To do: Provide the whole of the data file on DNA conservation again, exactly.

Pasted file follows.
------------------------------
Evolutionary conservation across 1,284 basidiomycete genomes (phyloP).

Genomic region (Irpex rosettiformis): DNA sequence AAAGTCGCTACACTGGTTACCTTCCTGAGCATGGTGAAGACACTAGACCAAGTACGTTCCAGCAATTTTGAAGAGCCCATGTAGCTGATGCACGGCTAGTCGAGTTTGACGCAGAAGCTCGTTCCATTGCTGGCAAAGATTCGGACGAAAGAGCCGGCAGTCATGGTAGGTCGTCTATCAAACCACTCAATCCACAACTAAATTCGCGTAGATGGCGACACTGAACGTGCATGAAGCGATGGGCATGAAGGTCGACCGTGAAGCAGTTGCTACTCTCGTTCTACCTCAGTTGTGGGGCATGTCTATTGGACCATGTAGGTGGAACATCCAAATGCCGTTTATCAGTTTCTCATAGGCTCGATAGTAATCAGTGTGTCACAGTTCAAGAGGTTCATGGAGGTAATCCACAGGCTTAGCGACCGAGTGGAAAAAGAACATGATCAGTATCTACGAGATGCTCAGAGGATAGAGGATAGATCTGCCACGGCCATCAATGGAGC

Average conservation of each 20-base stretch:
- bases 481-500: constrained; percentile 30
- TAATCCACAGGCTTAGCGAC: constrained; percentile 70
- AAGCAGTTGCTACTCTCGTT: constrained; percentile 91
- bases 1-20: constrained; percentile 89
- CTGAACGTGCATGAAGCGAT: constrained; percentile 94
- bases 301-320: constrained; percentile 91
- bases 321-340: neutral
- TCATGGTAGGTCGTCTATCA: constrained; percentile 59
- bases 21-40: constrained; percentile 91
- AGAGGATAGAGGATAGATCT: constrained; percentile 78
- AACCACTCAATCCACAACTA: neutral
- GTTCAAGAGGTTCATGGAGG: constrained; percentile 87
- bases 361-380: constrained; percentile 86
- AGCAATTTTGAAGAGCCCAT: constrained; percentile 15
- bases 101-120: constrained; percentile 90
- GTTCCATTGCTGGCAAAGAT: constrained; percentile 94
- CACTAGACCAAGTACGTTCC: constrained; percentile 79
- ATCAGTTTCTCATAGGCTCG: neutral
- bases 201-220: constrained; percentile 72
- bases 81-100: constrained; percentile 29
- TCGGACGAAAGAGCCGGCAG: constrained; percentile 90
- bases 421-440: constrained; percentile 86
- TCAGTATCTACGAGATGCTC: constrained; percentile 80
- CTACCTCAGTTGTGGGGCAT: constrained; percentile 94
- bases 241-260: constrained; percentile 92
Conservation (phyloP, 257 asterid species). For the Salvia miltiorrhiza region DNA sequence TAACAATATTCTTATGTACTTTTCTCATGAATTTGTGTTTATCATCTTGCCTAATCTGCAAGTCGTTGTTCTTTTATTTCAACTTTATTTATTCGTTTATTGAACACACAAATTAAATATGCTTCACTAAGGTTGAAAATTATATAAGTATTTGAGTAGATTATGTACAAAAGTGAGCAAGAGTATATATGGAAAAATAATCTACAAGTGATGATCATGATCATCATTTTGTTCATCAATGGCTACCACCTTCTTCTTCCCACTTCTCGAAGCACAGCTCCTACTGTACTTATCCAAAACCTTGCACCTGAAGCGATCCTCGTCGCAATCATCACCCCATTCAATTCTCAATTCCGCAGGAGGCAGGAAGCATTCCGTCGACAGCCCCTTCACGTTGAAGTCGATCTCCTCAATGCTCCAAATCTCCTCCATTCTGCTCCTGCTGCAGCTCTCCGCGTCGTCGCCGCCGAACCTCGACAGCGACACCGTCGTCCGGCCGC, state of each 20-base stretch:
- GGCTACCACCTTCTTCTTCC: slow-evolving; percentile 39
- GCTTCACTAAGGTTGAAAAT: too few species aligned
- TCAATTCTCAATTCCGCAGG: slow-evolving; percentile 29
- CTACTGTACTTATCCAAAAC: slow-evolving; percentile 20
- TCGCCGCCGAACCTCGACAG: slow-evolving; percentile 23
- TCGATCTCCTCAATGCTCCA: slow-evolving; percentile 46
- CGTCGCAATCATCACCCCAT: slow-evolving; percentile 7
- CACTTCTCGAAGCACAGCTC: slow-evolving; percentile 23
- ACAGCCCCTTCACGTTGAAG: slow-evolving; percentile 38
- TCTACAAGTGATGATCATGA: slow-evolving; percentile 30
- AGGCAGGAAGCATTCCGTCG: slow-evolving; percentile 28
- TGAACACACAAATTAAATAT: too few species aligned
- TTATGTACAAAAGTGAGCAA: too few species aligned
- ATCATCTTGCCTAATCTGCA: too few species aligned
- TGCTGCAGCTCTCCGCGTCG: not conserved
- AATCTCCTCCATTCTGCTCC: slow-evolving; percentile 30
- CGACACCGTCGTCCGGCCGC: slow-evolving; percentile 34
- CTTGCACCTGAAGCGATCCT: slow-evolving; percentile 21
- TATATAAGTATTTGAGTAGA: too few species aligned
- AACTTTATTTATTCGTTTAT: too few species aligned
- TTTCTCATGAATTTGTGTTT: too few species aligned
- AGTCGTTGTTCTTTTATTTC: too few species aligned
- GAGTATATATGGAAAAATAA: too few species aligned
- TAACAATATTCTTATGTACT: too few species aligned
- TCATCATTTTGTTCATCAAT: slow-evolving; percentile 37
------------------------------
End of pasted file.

Evolutionary conservation across 1,284 basidiomycete genomes (phyloP).

Genomic region (Irpex rosettiformis): DNA sequence AAAGTCGCTACACTGGTTACCTTCCTGAGCATGGTGAAGACACTAGACCAAGTACGTTCCAGCAATTTTGAAGAGCCCATGTAGCTGATGCACGGCTAGTCGAGTTTGACGCAGAAGCTCGTTCCATTGCTGGCAAAGATTCGGACGAAAGAGCCGGCAGTCATGGTAGGTCGTCTATCAAACCACTCAATCCACAACTAAATTCGCGTAGATGGCGACACTGAACGTGCATGAAGCGATGGGCATGAAGGTCGACCGTGAAGCAGTTGCTACTCTCGTTCTACCTCAGTTGTGGGGCATGTCTATTGGACCATGTAGGTGGAACATCCAAATGCCGTTTATCAGTTTCTCATAGGCTCGATAGTAATCAGTGTGTCACAGTTCAAGAGGTTCATGGAGGTAATCCACAGGCTTAGCGACCGAGTGGAAAAAGAACATGATCAGTATCTACGAGATGCTCAGAGGATAGAGGATAGATCTGCCACGGCCATCAATGGAGC

Average conservation of each 20-base stretch:
- bases 481-500: constrained; percentile 30
- TAATCCACAGGCTTAGCGAC: constrained; percentile 70
- AAGCAGTTGCTACTCTCGTT: constrained; percentile 91
- bases 1-20: constrained; percentile 89
- CTGAACGTGCATGAAGCGAT: constrained; percentile 94
- bases 301-320: constrained; percentile 91
- bases 321-340: neutral
- TCATGGTAGGTCGTCTATCA: constrained; percentile 59
- bases 21-40: constrained; percentile 91
- AGAGGATAGAGGATAGATCT: constrained; percentile 78
- AACCACTCAATCCACAACTA: neutral
- GTTCAAGAGGTTCATGGAGG: constrained; percentile 87
- bases 361-380: constrained; percentile 86
- AGCAATTTTGAAGAGCCCAT: constrained; percentile 15
- bases 101-120: constrained; percentile 90
- GTTCCATTGCTGGCAAAGAT: constrained; percentile 94
- CACTAGACCAAGTACGTTCC: constrained; percentile 79
- ATCAGTTTCTCATAGGCTCG: neutral
- bases 201-220: constrained; percentile 72
- bases 81-100: constrained; percentile 29
- TCGGACGAAAGAGCCGGCAG: constrained; percentile 90
- bases 421-440: constrained; percentile 86
- TCAGTATCTACGAGATGCTC: constrained; percentile 80
- CTACCTCAGTTGTGGGGCAT: constrained; percentile 94
- bases 241-260: constrained; percentile 92
Conservation (phyloP, 257 asterid species). For the Salvia miltiorrhiza region DNA sequence TAACAATATTCTTATGTACTTTTCTCATGAATTTGTGTTTATCATCTTGCCTAATCTGCAAGTCGTTGTTCTTTTATTTCAACTTTATTTATTCGTTTATTGAACACACAAATTAAATATGCTTCACTAAGGTTGAAAATTATATAAGTATTTGAGTAGATTATGTACAAAAGTGAGCAAGAGTATATATGGAAAAATAATCTACAAGTGATGATCATGATCATCATTTTGTTCATCAATGGCTACCACCTTCTTCTTCCCACTTCTCGAAGCACAGCTCCTACTGTACTTATCCAAAACCTTGCACCTGAAGCGATCCTCGTCGCAATCATCACCCCATTCAATTCTCAATTCCGCAGGAGGCAGGAAGCATTCCGTCGACAGCCCCTTCACGTTGAAGTCGATCTCCTCAATGCTCCAAATCTCCTCCATTCTGCTCCTGCTGCAGCTCTCCGCGTCGTCGCCGCCGAACCTCGACAGCGACACCGTCGTCCGGCCGC, state of each 20-base stretch:
- GGCTACCACCTTCTTCTTCC: slow-evolving; percentile 39
- GCTTCACTAAGGTTGAAAAT: too few species aligned
- TCAATTCTCAATTCCGCAGG: slow-evolving; percentile 29
- CTACTGTACTTATCCAAAAC: slow-evolving; percentile 20
- TCGCCGCCGAACCTCGACAG: slow-evolving; percentile 23
- TCGATCTCCTCAATGCTCCA: slow-evolving; percentile 46
- CGTCGCAATCATCACCCCAT: slow-evolving; percentile 7
- CACTTCTCGAAGCACAGCTC: slow-evolving; percentile 23
- ACAGCCCCTTCACGTTGAAG: slow-evolving; percentile 38
- TCTACAAGTGATGATCATGA: slow-evolving; percentile 30
- AGGCAGGAAGCATTCCGTCG: slow-evolving; percentile 28
- TGAACACACAAATTAAATAT: too few species aligned
- TTATGTACAAAAGTGAGCAA: too few species aligned
- ATCATCTTGCCTAATCTGCA: too few species aligned
- TGCTGCAGCTCTCCGCGTCG: not conserved
- AATCTCCTCCATTCTGCTCC: slow-evolving; percentile 30
- CGACACCGTCGTCCGGCCGC: slow-evolving; percentile 34
- CTTGCACCTGAAGCGATCCT: slow-evolving; percentile 21
- TATATAAGTATTTGAGTAGA: too few species aligned
- AACTTTATTTATTCGTTTAT: too few species aligned
- TTTCTCATGAATTTGTGTTT: too few species aligned
- AGTCGTTGTTCTTTTATTTC: too few species aligned
- GAGTATATATGGAAAAATAA: too few species aligned
- TAACAATATTCTTATGTACT: too few species aligned
- TCATCATTTTGTTCATCAAT: slow-evolving; percentile 37